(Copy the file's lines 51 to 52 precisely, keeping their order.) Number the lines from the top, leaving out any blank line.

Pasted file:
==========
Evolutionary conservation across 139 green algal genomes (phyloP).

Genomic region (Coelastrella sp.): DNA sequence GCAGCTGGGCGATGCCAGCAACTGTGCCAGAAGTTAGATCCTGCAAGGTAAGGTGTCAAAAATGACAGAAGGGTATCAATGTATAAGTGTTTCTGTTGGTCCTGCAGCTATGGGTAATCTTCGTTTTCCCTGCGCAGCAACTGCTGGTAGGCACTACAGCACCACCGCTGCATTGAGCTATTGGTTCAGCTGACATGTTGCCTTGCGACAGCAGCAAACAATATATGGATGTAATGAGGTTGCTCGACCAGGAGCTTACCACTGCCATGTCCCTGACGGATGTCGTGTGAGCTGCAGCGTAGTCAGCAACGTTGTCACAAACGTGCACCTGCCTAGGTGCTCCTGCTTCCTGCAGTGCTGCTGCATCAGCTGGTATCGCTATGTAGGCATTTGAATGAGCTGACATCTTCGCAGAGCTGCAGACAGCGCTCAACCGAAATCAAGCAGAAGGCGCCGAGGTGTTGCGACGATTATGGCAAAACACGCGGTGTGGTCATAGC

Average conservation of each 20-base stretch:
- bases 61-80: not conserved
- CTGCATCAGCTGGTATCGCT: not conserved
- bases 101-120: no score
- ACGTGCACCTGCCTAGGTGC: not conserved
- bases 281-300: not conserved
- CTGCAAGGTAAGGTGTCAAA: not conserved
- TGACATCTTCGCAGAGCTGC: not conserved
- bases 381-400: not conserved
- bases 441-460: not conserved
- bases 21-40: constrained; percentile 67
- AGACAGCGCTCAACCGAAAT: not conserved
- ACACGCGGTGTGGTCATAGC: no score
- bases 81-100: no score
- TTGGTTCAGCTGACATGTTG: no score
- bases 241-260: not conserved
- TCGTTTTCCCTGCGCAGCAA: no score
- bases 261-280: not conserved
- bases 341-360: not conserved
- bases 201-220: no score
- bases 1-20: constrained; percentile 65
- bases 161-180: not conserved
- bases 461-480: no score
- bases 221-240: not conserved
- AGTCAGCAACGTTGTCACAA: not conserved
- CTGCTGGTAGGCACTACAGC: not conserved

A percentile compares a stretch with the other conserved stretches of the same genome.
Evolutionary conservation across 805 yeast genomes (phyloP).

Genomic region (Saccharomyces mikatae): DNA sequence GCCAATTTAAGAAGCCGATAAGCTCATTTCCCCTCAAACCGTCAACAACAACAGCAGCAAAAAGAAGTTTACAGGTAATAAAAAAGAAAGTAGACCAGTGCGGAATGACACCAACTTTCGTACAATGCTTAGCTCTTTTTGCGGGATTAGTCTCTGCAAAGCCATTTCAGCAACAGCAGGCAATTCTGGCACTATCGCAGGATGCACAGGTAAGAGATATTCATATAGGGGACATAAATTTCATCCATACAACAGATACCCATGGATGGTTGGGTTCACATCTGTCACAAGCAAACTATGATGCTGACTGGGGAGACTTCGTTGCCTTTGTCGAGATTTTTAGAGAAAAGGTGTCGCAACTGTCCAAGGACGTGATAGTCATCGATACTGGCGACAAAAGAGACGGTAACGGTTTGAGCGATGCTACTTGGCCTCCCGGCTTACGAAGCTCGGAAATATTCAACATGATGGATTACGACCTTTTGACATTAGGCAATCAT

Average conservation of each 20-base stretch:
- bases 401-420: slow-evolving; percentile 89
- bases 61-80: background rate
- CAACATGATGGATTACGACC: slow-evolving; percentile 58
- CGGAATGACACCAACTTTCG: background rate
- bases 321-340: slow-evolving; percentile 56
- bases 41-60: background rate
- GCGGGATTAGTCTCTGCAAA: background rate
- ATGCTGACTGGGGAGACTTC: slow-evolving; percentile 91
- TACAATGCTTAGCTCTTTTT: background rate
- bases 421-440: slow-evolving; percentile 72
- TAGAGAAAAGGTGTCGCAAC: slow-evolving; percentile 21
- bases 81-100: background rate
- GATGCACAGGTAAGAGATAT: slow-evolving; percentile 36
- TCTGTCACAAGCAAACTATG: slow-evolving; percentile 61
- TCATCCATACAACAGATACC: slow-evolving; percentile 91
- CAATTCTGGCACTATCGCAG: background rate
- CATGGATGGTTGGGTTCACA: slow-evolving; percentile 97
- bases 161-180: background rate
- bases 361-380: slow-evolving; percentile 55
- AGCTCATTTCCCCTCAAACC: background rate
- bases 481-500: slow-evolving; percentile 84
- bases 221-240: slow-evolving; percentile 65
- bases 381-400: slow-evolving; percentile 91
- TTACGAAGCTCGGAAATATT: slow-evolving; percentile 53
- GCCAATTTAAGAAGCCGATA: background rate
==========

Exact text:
- bases 361-380: slow-evolving; percentile 55
- AGCTCATTTCCCCTCAAACC: background rate